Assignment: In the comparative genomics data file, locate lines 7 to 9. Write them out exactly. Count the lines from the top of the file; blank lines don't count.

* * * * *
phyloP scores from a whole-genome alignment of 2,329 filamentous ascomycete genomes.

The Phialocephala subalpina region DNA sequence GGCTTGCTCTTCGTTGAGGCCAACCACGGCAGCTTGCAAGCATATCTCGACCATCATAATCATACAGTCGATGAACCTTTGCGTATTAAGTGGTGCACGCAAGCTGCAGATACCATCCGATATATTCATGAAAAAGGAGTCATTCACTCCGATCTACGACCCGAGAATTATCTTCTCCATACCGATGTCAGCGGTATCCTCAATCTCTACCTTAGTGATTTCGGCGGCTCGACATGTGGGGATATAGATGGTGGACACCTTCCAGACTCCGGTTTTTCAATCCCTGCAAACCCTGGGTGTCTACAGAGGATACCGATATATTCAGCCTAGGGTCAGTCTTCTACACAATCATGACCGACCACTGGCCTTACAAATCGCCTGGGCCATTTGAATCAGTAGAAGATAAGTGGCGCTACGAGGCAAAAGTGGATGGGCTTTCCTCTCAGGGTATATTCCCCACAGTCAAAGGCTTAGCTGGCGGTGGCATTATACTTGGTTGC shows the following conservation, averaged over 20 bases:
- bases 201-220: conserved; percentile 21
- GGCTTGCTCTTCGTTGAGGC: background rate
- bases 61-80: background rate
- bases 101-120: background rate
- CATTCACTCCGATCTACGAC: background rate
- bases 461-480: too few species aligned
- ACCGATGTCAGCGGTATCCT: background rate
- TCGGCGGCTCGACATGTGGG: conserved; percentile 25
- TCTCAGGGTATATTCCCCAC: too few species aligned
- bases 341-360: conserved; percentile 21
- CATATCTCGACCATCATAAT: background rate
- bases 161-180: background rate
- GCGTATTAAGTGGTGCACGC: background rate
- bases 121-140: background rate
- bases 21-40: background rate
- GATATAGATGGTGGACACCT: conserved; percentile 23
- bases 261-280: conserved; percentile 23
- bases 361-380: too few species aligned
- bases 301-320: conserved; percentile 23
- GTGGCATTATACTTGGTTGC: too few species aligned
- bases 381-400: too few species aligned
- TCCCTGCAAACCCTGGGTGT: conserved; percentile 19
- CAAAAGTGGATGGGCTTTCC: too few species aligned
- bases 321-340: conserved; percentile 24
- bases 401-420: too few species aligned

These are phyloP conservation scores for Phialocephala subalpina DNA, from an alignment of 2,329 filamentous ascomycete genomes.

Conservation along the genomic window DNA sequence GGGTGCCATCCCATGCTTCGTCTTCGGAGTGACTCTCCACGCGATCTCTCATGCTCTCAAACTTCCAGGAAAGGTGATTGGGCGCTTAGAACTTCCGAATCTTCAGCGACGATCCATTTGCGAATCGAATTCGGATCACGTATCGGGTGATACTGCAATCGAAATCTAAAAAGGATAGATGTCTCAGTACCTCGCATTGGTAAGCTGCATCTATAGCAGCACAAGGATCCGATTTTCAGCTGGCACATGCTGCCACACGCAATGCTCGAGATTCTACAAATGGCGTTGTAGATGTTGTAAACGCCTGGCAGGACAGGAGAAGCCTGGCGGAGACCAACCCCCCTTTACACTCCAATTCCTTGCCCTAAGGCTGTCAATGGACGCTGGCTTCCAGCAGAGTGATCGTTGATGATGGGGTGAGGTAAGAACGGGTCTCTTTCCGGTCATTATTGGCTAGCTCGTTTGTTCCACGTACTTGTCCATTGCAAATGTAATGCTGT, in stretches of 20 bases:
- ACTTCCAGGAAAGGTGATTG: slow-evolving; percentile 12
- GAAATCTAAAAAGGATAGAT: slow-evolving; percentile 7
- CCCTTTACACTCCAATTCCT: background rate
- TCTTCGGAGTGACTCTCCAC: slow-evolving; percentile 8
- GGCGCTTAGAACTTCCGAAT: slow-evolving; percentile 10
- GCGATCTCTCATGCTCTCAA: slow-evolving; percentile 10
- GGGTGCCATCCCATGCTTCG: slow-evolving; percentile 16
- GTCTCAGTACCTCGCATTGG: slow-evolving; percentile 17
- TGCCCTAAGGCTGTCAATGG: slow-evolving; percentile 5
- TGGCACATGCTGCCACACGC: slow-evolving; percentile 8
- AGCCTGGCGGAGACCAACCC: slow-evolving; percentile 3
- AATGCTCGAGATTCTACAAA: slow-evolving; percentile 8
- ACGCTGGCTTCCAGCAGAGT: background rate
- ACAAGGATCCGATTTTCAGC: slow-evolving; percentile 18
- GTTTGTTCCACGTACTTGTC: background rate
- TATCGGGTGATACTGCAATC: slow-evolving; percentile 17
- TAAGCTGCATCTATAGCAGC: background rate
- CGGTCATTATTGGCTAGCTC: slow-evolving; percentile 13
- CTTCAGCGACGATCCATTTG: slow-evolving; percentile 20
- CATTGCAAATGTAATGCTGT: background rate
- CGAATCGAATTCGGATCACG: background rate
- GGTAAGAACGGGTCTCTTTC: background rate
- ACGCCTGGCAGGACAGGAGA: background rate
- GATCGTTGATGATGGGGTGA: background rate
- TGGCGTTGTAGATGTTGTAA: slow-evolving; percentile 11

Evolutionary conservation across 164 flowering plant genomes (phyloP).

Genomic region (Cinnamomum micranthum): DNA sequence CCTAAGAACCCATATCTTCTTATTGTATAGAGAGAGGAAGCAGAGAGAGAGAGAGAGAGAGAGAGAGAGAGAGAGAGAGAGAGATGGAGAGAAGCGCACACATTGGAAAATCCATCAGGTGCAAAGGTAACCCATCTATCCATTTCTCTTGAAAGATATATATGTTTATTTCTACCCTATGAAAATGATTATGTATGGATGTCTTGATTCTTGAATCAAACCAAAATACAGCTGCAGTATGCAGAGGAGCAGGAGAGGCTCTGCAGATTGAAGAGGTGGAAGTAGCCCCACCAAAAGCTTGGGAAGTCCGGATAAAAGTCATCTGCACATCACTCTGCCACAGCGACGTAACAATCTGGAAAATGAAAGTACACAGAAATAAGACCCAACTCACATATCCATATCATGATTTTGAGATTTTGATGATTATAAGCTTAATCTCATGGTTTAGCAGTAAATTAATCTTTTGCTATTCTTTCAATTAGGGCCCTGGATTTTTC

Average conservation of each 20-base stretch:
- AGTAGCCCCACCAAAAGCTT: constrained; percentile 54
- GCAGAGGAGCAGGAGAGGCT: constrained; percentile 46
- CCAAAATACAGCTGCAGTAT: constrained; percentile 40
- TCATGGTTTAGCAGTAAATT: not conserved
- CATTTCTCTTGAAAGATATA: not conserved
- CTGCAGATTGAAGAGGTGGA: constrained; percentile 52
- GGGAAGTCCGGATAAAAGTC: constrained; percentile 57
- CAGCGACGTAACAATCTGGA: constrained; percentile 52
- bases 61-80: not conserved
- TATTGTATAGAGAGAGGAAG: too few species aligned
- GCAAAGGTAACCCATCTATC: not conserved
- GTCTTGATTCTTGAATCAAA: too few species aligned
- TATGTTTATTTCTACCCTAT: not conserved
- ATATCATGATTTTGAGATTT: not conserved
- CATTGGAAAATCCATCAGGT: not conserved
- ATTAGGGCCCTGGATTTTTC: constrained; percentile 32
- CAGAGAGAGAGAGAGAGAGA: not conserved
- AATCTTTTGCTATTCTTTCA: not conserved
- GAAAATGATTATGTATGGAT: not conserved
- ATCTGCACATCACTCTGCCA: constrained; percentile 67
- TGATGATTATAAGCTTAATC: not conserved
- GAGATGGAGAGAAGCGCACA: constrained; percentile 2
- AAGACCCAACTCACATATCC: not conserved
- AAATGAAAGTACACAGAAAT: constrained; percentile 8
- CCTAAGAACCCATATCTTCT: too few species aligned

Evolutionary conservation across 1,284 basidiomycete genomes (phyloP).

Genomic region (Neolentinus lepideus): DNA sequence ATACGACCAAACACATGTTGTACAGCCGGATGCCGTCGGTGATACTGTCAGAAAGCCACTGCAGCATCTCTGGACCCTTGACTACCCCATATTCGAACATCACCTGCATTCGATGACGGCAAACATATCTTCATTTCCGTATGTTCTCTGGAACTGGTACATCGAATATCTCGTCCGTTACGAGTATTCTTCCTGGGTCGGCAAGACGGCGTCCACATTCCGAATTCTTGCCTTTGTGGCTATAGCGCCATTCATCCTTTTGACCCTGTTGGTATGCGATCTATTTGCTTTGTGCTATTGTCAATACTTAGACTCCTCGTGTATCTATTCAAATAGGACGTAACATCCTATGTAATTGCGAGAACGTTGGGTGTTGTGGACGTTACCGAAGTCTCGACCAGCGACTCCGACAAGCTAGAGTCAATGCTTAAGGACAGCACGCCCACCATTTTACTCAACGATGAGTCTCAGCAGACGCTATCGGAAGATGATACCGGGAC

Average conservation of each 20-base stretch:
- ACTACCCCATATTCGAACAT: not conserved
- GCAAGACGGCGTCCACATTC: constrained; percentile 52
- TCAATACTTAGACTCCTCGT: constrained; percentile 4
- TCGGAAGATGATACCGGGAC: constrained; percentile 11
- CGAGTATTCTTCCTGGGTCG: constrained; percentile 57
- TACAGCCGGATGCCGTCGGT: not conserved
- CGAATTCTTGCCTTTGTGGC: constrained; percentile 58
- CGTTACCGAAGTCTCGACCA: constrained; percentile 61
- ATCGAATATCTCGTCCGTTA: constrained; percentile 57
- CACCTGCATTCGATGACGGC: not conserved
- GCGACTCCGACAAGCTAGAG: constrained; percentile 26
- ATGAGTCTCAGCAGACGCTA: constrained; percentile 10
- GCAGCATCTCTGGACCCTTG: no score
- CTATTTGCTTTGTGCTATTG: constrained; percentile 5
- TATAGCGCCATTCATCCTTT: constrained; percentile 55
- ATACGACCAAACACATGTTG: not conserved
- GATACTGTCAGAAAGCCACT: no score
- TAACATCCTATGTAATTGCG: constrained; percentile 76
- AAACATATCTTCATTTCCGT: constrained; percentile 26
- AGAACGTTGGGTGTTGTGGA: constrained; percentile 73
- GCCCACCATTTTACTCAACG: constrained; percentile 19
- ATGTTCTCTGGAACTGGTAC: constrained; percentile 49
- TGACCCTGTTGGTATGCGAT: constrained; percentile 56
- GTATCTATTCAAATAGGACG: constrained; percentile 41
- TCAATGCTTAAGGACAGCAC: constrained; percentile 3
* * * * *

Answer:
- CATTCACTCCGATCTACGAC: background rate
- bases 461-480: too few species aligned
- ACCGATGTCAGCGGTATCCT: background rate